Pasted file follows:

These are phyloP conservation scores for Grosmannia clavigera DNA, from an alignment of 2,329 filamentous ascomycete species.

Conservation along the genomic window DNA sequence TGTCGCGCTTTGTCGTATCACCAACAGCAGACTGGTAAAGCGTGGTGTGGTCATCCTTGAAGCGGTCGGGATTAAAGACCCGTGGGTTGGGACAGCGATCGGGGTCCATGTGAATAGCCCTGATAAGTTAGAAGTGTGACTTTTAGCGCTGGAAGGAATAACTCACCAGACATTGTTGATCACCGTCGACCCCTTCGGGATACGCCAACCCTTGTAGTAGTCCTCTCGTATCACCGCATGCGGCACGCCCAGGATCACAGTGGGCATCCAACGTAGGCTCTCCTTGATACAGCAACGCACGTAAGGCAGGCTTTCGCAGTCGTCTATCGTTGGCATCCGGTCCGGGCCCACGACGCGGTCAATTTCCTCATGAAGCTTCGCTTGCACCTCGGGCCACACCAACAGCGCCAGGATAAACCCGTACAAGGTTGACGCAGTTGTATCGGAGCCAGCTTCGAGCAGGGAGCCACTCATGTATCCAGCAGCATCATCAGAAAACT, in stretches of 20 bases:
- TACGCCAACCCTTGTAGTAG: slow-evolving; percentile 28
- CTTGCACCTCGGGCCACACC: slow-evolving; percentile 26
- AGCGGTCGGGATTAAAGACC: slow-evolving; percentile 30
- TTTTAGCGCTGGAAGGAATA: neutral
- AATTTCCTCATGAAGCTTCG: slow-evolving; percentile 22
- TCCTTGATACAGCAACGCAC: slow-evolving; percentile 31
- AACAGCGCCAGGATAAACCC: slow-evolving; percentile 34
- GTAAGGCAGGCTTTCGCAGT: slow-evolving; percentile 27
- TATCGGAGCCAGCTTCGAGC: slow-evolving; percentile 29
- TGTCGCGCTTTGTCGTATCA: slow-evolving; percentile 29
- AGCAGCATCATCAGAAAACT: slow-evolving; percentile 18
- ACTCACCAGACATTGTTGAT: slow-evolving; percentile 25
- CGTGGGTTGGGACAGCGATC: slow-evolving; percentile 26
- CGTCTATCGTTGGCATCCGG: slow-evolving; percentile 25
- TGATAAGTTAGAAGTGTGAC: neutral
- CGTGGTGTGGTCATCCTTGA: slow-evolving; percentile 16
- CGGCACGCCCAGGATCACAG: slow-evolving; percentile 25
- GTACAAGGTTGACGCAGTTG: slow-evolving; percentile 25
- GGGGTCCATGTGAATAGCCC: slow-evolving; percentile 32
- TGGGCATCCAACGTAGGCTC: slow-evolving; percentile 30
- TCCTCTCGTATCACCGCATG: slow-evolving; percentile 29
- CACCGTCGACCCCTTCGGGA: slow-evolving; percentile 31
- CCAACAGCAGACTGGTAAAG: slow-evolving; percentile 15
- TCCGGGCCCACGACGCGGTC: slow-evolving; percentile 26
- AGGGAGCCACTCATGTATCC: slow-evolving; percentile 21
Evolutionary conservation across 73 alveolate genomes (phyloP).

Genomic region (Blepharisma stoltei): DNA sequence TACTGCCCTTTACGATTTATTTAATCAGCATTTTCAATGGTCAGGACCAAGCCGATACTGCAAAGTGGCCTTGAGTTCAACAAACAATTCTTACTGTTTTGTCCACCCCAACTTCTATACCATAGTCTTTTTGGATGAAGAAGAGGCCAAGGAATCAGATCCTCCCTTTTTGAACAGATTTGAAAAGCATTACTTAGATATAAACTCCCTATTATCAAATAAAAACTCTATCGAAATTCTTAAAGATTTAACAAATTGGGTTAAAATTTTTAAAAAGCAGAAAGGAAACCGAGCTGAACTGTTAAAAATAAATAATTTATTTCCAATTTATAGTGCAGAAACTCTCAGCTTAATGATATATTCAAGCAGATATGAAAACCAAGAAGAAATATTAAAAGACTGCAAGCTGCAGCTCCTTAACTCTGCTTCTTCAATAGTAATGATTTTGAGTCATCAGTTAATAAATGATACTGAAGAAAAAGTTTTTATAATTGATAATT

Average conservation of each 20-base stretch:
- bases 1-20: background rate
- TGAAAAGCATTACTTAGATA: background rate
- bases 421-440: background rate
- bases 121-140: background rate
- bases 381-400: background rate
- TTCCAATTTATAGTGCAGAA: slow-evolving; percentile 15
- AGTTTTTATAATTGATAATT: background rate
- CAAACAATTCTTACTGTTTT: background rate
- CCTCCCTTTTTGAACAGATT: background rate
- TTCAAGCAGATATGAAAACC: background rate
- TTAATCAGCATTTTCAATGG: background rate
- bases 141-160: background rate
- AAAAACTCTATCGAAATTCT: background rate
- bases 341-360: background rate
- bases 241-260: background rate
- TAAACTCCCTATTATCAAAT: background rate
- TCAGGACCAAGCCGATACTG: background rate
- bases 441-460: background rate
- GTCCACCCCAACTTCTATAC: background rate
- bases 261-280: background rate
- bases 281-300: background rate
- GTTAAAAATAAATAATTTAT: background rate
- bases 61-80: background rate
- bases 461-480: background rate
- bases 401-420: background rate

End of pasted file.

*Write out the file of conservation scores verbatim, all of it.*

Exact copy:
These are phyloP conservation scores for Grosmannia clavigera DNA, from an alignment of 2,329 filamentous ascomycete species.

Conservation along the genomic window DNA sequence TGTCGCGCTTTGTCGTATCACCAACAGCAGACTGGTAAAGCGTGGTGTGGTCATCCTTGAAGCGGTCGGGATTAAAGACCCGTGGGTTGGGACAGCGATCGGGGTCCATGTGAATAGCCCTGATAAGTTAGAAGTGTGACTTTTAGCGCTGGAAGGAATAACTCACCAGACATTGTTGATCACCGTCGACCCCTTCGGGATACGCCAACCCTTGTAGTAGTCCTCTCGTATCACCGCATGCGGCACGCCCAGGATCACAGTGGGCATCCAACGTAGGCTCTCCTTGATACAGCAACGCACGTAAGGCAGGCTTTCGCAGTCGTCTATCGTTGGCATCCGGTCCGGGCCCACGACGCGGTCAATTTCCTCATGAAGCTTCGCTTGCACCTCGGGCCACACCAACAGCGCCAGGATAAACCCGTACAAGGTTGACGCAGTTGTATCGGAGCCAGCTTCGAGCAGGGAGCCACTCATGTATCCAGCAGCATCATCAGAAAACT, in stretches of 20 bases:
- TACGCCAACCCTTGTAGTAG: slow-evolving; percentile 28
- CTTGCACCTCGGGCCACACC: slow-evolving; percentile 26
- AGCGGTCGGGATTAAAGACC: slow-evolving; percentile 30
- TTTTAGCGCTGGAAGGAATA: neutral
- AATTTCCTCATGAAGCTTCG: slow-evolving; percentile 22
- TCCTTGATACAGCAACGCAC: slow-evolving; percentile 31
- AACAGCGCCAGGATAAACCC: slow-evolving; percentile 34
- GTAAGGCAGGCTTTCGCAGT: slow-evolving; percentile 27
- TATCGGAGCCAGCTTCGAGC: slow-evolving; percentile 29
- TGTCGCGCTTTGTCGTATCA: slow-evolving; percentile 29
- AGCAGCATCATCAGAAAACT: slow-evolving; percentile 18
- ACTCACCAGACATTGTTGAT: slow-evolving; percentile 25
- CGTGGGTTGGGACAGCGATC: slow-evolving; percentile 26
- CGTCTATCGTTGGCATCCGG: slow-evolving; percentile 25
- TGATAAGTTAGAAGTGTGAC: neutral
- CGTGGTGTGGTCATCCTTGA: slow-evolving; percentile 16
- CGGCACGCCCAGGATCACAG: slow-evolving; percentile 25
- GTACAAGGTTGACGCAGTTG: slow-evolving; percentile 25
- GGGGTCCATGTGAATAGCCC: slow-evolving; percentile 32
- TGGGCATCCAACGTAGGCTC: slow-evolving; percentile 30
- TCCTCTCGTATCACCGCATG: slow-evolving; percentile 29
- CACCGTCGACCCCTTCGGGA: slow-evolving; percentile 31
- CCAACAGCAGACTGGTAAAG: slow-evolving; percentile 15
- TCCGGGCCCACGACGCGGTC: slow-evolving; percentile 26
- AGGGAGCCACTCATGTATCC: slow-evolving; percentile 21
Evolutionary conservation across 73 alveolate genomes (phyloP).

Genomic region (Blepharisma stoltei): DNA sequence TACTGCCCTTTACGATTTATTTAATCAGCATTTTCAATGGTCAGGACCAAGCCGATACTGCAAAGTGGCCTTGAGTTCAACAAACAATTCTTACTGTTTTGTCCACCCCAACTTCTATACCATAGTCTTTTTGGATGAAGAAGAGGCCAAGGAATCAGATCCTCCCTTTTTGAACAGATTTGAAAAGCATTACTTAGATATAAACTCCCTATTATCAAATAAAAACTCTATCGAAATTCTTAAAGATTTAACAAATTGGGTTAAAATTTTTAAAAAGCAGAAAGGAAACCGAGCTGAACTGTTAAAAATAAATAATTTATTTCCAATTTATAGTGCAGAAACTCTCAGCTTAATGATATATTCAAGCAGATATGAAAACCAAGAAGAAATATTAAAAGACTGCAAGCTGCAGCTCCTTAACTCTGCTTCTTCAATAGTAATGATTTTGAGTCATCAGTTAATAAATGATACTGAAGAAAAAGTTTTTATAATTGATAATT

Average conservation of each 20-base stretch:
- bases 1-20: background rate
- TGAAAAGCATTACTTAGATA: background rate
- bases 421-440: background rate
- bases 121-140: background rate
- bases 381-400: background rate
- TTCCAATTTATAGTGCAGAA: slow-evolving; percentile 15
- AGTTTTTATAATTGATAATT: background rate
- CAAACAATTCTTACTGTTTT: background rate
- CCTCCCTTTTTGAACAGATT: background rate
- TTCAAGCAGATATGAAAACC: background rate
- TTAATCAGCATTTTCAATGG: background rate
- bases 141-160: background rate
- AAAAACTCTATCGAAATTCT: background rate
- bases 341-360: background rate
- bases 241-260: background rate
- TAAACTCCCTATTATCAAAT: background rate
- TCAGGACCAAGCCGATACTG: background rate
- bases 441-460: background rate
- GTCCACCCCAACTTCTATAC: background rate
- bases 261-280: background rate
- bases 281-300: background rate
- GTTAAAAATAAATAATTTAT: background rate
- bases 61-80: background rate
- bases 461-480: background rate
- bases 401-420: background rate